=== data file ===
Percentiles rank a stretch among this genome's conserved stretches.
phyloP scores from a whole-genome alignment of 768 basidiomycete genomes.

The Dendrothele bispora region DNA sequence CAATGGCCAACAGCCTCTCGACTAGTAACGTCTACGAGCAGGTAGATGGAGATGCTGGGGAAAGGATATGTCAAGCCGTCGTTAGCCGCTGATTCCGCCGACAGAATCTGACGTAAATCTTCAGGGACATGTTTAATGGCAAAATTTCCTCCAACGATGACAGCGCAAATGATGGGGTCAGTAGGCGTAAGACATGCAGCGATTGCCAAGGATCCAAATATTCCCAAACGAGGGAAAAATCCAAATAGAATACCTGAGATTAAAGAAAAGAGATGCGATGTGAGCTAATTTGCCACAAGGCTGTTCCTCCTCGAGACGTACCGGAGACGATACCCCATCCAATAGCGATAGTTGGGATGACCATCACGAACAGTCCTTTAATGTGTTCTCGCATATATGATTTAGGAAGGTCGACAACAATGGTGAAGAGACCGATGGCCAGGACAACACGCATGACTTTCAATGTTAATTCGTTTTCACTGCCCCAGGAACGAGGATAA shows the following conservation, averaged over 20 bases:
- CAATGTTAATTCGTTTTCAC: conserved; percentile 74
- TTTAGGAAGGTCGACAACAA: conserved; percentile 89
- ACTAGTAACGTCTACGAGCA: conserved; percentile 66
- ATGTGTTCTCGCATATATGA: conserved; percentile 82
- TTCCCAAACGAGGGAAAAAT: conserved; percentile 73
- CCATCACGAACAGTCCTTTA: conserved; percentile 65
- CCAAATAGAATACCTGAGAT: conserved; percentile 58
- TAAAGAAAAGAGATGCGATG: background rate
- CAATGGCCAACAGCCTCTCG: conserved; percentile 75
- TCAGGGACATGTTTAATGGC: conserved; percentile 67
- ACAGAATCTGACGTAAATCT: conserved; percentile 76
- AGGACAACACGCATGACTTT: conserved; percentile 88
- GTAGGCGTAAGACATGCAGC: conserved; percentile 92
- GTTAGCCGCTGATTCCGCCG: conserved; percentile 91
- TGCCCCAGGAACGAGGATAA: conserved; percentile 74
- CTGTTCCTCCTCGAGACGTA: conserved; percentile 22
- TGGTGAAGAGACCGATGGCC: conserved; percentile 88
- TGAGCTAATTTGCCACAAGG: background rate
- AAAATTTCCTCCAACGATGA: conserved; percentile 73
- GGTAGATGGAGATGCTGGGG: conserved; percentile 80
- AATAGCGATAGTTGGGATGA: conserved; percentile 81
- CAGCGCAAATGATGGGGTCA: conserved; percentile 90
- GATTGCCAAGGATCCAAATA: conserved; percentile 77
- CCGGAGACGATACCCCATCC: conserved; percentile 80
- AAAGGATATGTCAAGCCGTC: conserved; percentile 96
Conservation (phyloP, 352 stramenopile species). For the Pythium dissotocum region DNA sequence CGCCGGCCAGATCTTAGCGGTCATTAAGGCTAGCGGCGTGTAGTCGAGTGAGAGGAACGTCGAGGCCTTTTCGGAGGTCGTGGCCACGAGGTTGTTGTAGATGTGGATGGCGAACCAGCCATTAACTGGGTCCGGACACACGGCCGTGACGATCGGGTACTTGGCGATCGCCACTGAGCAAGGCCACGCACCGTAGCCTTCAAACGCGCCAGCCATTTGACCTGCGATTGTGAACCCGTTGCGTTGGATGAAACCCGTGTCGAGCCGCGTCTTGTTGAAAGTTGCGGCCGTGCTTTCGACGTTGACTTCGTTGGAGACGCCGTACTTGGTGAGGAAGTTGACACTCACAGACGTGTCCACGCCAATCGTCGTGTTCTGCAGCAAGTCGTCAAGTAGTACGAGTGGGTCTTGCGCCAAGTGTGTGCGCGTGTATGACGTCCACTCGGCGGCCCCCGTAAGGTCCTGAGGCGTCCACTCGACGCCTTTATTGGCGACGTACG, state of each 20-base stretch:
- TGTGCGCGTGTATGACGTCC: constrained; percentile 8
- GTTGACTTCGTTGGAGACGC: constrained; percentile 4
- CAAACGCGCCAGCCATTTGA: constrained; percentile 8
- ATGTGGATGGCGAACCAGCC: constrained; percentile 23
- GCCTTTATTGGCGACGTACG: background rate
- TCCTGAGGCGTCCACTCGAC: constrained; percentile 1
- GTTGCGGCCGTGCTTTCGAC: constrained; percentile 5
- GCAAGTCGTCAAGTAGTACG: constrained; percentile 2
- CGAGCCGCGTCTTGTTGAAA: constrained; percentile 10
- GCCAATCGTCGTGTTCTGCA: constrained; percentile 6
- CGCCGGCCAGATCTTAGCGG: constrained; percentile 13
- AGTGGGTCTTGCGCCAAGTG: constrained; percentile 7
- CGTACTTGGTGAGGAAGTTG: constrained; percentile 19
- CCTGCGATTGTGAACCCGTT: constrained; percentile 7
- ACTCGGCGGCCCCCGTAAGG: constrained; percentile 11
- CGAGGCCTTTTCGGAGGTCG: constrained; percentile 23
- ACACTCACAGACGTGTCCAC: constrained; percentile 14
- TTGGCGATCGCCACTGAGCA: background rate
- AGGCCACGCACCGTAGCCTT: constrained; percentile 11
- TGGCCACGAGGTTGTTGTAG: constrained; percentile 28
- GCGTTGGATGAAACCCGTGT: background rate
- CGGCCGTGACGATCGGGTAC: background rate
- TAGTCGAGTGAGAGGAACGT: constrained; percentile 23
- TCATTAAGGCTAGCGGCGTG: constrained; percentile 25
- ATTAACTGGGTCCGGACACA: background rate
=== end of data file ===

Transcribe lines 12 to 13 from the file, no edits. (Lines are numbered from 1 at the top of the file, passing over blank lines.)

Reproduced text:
- CAATGGCCAACAGCCTCTCG: conserved; percentile 75
- TCAGGGACATGTTTAATGGC: conserved; percentile 67